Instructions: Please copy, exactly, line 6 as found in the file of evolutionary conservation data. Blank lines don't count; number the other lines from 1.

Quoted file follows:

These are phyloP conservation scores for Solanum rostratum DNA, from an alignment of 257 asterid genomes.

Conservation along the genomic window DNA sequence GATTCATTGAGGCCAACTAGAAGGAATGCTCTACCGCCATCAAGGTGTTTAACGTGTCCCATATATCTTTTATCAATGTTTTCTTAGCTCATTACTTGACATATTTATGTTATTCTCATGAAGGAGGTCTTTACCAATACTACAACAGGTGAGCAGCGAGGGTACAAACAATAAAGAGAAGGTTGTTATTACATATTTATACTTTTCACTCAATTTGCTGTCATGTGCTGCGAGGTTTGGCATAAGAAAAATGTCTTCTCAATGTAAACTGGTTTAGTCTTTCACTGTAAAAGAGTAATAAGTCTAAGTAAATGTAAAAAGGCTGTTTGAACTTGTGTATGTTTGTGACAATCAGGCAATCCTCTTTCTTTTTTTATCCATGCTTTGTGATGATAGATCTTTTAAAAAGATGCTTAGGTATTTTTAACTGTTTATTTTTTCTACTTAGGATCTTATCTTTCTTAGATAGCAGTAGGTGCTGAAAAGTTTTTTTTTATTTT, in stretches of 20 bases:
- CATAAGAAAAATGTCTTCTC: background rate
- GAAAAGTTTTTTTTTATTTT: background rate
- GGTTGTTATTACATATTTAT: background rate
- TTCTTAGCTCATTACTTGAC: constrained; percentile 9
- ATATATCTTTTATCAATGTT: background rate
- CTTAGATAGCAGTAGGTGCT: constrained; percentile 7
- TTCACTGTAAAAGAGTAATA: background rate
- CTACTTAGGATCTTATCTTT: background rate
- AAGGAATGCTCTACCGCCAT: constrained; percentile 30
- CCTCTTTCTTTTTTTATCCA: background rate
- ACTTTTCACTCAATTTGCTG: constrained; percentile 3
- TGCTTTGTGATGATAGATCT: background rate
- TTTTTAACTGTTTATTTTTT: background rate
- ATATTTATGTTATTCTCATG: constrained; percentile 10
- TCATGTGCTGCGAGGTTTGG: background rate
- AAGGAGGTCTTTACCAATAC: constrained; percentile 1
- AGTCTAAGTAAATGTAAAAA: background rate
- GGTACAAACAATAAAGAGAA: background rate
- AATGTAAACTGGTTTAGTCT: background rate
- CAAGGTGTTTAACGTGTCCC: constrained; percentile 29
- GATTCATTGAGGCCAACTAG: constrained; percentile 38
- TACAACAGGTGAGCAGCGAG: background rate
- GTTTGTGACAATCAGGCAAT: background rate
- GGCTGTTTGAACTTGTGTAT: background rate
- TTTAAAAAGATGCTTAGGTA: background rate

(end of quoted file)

- TTCTTAGCTCATTACTTGAC: constrained; percentile 9